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Lakeview, Wrigleyville, Northalsted

Got An Idea For A Lakeview Community Event? Here’s How You Can Apply For Funding

Lakeview leaders are giving out grants of up to $5,000 for creative ideas for neighborhood events and other programs this year.

Youth circus program CircEsteem received a grant to put on circus shows in Lakeview.
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LAKEVIEW — Lakeview leaders are looking for ideas for community events and are offering money to make them happen.

Lakeview Special Service Area 27 opened applications for its 2022 grant program, which offers up to $5,000 in assistance for unique events and public programs for the area.

“We’re looking for a variety of programs, which could be kid-friendly, dog-friendly, arts-related or sports-related, as an example,” said Carisa Marconet, events and marketing director for the Lakeview Roscoe Village Chamber of Commerce, which is the service provider for the special service area. “We’re hoping each event we provide a grant to will be different.”

Last year, the special service area gave out grants supporting 11 programs, including a Harry Potter-themed street festival, Chicago Family Bike Fest and Ikebana Walk, which celebrated the Japanese art of flower arranging.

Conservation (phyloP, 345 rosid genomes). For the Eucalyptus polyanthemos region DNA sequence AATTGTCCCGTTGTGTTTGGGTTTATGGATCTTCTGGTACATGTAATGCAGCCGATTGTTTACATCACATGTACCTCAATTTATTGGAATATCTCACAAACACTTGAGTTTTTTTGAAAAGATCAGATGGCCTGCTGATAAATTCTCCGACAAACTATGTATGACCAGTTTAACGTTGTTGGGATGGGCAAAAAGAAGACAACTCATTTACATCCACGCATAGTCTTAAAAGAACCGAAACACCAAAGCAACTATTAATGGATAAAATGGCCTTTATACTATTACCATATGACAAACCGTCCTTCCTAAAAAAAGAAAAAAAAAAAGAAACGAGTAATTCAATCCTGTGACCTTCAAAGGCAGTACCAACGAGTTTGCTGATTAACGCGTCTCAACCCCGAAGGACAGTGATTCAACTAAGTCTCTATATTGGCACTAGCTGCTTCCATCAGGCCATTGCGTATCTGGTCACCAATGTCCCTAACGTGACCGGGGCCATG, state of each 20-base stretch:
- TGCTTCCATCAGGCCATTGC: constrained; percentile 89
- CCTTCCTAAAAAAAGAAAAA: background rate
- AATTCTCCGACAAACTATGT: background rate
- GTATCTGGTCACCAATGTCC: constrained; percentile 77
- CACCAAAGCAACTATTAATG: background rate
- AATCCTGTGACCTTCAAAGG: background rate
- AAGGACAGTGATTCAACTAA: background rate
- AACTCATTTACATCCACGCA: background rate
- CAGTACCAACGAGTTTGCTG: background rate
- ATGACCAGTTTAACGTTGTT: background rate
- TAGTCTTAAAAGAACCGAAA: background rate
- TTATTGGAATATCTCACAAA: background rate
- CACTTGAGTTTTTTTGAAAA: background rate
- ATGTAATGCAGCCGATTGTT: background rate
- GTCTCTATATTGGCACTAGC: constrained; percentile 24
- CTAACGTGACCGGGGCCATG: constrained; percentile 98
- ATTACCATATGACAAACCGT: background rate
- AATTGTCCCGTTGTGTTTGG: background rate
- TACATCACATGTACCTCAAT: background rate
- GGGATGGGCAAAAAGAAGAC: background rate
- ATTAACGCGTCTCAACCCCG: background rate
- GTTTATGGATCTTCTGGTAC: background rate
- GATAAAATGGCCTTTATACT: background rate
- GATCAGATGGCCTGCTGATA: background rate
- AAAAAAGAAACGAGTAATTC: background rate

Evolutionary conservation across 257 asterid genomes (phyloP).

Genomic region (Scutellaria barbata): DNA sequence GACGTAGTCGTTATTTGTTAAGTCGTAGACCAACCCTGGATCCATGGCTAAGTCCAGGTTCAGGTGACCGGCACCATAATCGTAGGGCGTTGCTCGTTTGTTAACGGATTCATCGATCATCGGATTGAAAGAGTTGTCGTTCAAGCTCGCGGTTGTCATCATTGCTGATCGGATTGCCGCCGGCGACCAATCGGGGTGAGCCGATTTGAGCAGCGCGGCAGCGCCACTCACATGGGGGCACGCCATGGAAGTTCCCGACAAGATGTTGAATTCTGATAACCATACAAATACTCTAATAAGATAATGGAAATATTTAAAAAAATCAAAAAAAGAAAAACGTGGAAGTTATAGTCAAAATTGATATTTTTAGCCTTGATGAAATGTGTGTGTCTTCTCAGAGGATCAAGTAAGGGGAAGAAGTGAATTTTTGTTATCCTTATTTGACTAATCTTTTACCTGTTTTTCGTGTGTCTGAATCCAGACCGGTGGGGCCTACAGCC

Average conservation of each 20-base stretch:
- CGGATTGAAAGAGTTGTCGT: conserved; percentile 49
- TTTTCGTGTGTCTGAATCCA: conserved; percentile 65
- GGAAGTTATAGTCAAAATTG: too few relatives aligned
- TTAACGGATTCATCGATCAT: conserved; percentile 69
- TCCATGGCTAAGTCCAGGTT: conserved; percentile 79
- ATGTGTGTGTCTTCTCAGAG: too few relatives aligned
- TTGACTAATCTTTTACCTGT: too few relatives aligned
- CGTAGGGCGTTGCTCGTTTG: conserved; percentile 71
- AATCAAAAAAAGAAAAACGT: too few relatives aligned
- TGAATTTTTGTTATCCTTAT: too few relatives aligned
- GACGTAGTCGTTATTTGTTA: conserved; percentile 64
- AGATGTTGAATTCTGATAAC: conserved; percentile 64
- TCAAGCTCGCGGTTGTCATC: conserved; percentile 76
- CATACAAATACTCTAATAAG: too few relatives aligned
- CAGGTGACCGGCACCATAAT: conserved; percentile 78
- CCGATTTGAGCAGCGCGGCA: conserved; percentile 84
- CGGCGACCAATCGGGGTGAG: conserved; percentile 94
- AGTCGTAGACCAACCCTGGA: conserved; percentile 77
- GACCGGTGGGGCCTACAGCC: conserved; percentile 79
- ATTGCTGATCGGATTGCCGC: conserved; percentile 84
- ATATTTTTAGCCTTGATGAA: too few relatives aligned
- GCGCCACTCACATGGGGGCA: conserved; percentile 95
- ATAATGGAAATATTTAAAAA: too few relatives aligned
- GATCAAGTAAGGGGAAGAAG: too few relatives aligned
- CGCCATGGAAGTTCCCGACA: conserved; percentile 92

“Also in the past, we’ve had a pop-up used book sale and a cool program called Sonic Walkabout, where they created a self-guided audio walking tour for people to visit different historical or cultural sites within Lakeview and hear interviews from people involved with those locations,” Marconet said.

People with ideas for this year’s programs can apply for up to $5,000 for their project by filling out a form on the chamber’s website. Recipients will be chosen by the special service area group’s Board of Commissioners.

All programs must take place between May 1 and the end of the year within the special service area boundaries:

  • Belmont Avenue from Ravenswood to Racine.
  • Lincoln Avenue from Addison to Diversey.
  • Ashland Avenue from Addison to Diversey.
  • Southport Avenue from Byron to Belmont.

Events must also take place in an outdoor public space or involve multiple local partners if happening indoors, according to the chamber.

Applicants are encouraged to use public spaces that are already managed by Special Service Area 27, including the Southport, Paulina and Ashland plazas of the Lakeview Low-Line, a space underneath the elevated CTA tracks that has been transformed with pathways, murals, seating and other landscaping.

“This is a great opportunity to bring different types of events and organizations to the neighborhood residents and businesses,” Marconet said. “It’s also wonderful because these events bring more traffic to our commercial corridors, bringing exposure to the businesses within our community.”

Jake Wittich is a Report for America corps member covering Lakeview, Lincoln Park and LGBTQ communities across the city for Block Club Chicago.

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